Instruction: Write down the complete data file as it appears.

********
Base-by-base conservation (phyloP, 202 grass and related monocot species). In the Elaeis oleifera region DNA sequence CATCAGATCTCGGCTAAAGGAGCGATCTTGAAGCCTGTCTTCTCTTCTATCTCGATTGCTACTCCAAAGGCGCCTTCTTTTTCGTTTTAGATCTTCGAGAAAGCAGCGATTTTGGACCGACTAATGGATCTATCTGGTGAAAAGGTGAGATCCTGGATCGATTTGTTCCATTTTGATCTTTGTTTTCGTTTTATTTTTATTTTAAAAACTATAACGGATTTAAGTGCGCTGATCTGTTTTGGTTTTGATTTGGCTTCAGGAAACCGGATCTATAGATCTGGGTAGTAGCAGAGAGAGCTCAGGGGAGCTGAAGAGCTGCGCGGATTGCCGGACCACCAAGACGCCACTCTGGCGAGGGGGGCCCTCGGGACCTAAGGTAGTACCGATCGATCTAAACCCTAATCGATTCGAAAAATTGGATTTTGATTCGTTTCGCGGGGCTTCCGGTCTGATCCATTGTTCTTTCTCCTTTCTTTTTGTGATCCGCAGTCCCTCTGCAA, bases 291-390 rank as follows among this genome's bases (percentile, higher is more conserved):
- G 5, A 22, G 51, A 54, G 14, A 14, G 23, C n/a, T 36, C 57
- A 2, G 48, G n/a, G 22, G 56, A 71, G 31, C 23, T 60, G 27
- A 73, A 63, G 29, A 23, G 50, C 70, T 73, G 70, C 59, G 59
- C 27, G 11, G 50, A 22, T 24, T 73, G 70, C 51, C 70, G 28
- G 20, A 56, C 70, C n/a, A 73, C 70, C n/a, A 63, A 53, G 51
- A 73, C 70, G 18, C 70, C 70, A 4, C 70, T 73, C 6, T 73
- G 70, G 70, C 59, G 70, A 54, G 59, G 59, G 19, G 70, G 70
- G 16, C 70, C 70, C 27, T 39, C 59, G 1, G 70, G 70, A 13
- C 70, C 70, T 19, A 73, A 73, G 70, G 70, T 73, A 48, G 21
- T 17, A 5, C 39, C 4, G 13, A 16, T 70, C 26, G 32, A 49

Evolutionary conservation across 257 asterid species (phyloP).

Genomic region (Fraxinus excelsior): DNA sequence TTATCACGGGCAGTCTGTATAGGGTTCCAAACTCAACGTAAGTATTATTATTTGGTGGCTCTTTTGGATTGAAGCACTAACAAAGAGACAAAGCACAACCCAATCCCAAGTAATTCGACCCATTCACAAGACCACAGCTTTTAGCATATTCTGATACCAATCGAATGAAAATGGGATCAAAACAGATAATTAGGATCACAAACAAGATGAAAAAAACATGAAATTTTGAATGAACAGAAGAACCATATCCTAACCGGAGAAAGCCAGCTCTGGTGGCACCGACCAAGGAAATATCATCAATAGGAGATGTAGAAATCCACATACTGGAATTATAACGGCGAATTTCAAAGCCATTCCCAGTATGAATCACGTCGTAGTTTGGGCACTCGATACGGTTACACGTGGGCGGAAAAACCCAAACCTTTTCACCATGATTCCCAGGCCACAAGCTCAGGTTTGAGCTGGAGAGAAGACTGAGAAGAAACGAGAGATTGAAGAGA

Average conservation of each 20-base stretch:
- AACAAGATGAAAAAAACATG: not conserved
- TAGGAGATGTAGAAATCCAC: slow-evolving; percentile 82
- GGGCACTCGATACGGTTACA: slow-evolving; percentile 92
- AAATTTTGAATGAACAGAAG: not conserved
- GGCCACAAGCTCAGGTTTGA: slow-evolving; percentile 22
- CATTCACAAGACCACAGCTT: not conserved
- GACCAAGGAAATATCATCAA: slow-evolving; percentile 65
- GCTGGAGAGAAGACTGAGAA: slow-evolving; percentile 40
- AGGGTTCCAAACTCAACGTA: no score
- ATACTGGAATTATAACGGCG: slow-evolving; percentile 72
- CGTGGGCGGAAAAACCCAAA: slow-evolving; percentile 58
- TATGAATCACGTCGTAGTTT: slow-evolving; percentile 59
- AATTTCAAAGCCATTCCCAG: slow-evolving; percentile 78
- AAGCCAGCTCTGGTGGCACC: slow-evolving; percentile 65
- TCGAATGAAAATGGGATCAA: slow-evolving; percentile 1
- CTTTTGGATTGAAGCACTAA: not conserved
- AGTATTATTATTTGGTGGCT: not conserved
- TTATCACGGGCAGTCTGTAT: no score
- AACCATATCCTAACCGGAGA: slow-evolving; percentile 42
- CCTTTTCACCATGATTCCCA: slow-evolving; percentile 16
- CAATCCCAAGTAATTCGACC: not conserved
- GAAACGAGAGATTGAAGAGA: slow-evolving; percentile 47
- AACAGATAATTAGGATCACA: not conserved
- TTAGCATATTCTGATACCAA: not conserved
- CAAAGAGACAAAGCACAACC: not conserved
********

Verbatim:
Base-by-base conservation (phyloP, 202 grass and related monocot species). In the Elaeis oleifera region DNA sequence CATCAGATCTCGGCTAAAGGAGCGATCTTGAAGCCTGTCTTCTCTTCTATCTCGATTGCTACTCCAAAGGCGCCTTCTTTTTCGTTTTAGATCTTCGAGAAAGCAGCGATTTTGGACCGACTAATGGATCTATCTGGTGAAAAGGTGAGATCCTGGATCGATTTGTTCCATTTTGATCTTTGTTTTCGTTTTATTTTTATTTTAAAAACTATAACGGATTTAAGTGCGCTGATCTGTTTTGGTTTTGATTTGGCTTCAGGAAACCGGATCTATAGATCTGGGTAGTAGCAGAGAGAGCTCAGGGGAGCTGAAGAGCTGCGCGGATTGCCGGACCACCAAGACGCCACTCTGGCGAGGGGGGCCCTCGGGACCTAAGGTAGTACCGATCGATCTAAACCCTAATCGATTCGAAAAATTGGATTTTGATTCGTTTCGCGGGGCTTCCGGTCTGATCCATTGTTCTTTCTCCTTTCTTTTTGTGATCCGCAGTCCCTCTGCAA, bases 291-390 rank as follows among this genome's bases (percentile, higher is more conserved):
- G 5, A 22, G 51, A 54, G 14, A 14, G 23, C n/a, T 36, C 57
- A 2, G 48, G n/a, G 22, G 56, A 71, G 31, C 23, T 60, G 27
- A 73, A 63, G 29, A 23, G 50, C 70, T 73, G 70, C 59, G 59
- C 27, G 11, G 50, A 22, T 24, T 73, G 70, C 51, C 70, G 28
- G 20, A 56, C 70, C n/a, A 73, C 70, C n/a, A 63, A 53, G 51
- A 73, C 70, G 18, C 70, C 70, A 4, C 70, T 73, C 6, T 73
- G 70, G 70, C 59, G 70, A 54, G 59, G 59, G 19, G 70, G 70
- G 16, C 70, C 70, C 27, T 39, C 59, G 1, G 70, G 70, A 13
- C 70, C 70, T 19, A 73, A 73, G 70, G 70, T 73, A 48, G 21
- T 17, A 5, C 39, C 4, G 13, A 16, T 70, C 26, G 32, A 49

Evolutionary conservation across 257 asterid species (phyloP).

Genomic region (Fraxinus excelsior): DNA sequence TTATCACGGGCAGTCTGTATAGGGTTCCAAACTCAACGTAAGTATTATTATTTGGTGGCTCTTTTGGATTGAAGCACTAACAAAGAGACAAAGCACAACCCAATCCCAAGTAATTCGACCCATTCACAAGACCACAGCTTTTAGCATATTCTGATACCAATCGAATGAAAATGGGATCAAAACAGATAATTAGGATCACAAACAAGATGAAAAAAACATGAAATTTTGAATGAACAGAAGAACCATATCCTAACCGGAGAAAGCCAGCTCTGGTGGCACCGACCAAGGAAATATCATCAATAGGAGATGTAGAAATCCACATACTGGAATTATAACGGCGAATTTCAAAGCCATTCCCAGTATGAATCACGTCGTAGTTTGGGCACTCGATACGGTTACACGTGGGCGGAAAAACCCAAACCTTTTCACCATGATTCCCAGGCCACAAGCTCAGGTTTGAGCTGGAGAGAAGACTGAGAAGAAACGAGAGATTGAAGAGA

Average conservation of each 20-base stretch:
- AACAAGATGAAAAAAACATG: not conserved
- TAGGAGATGTAGAAATCCAC: slow-evolving; percentile 82
- GGGCACTCGATACGGTTACA: slow-evolving; percentile 92
- AAATTTTGAATGAACAGAAG: not conserved
- GGCCACAAGCTCAGGTTTGA: slow-evolving; percentile 22
- CATTCACAAGACCACAGCTT: not conserved
- GACCAAGGAAATATCATCAA: slow-evolving; percentile 65
- GCTGGAGAGAAGACTGAGAA: slow-evolving; percentile 40
- AGGGTTCCAAACTCAACGTA: no score
- ATACTGGAATTATAACGGCG: slow-evolving; percentile 72
- CGTGGGCGGAAAAACCCAAA: slow-evolving; percentile 58
- TATGAATCACGTCGTAGTTT: slow-evolving; percentile 59
- AATTTCAAAGCCATTCCCAG: slow-evolving; percentile 78
- AAGCCAGCTCTGGTGGCACC: slow-evolving; percentile 65
- TCGAATGAAAATGGGATCAA: slow-evolving; percentile 1
- CTTTTGGATTGAAGCACTAA: not conserved
- AGTATTATTATTTGGTGGCT: not conserved
- TTATCACGGGCAGTCTGTAT: no score
- AACCATATCCTAACCGGAGA: slow-evolving; percentile 42
- CCTTTTCACCATGATTCCCA: slow-evolving; percentile 16
- CAATCCCAAGTAATTCGACC: not conserved
- GAAACGAGAGATTGAAGAGA: slow-evolving; percentile 47
- AACAGATAATTAGGATCACA: not conserved
- TTAGCATATTCTGATACCAA: not conserved
- CAAAGAGACAAAGCACAACC: not conserved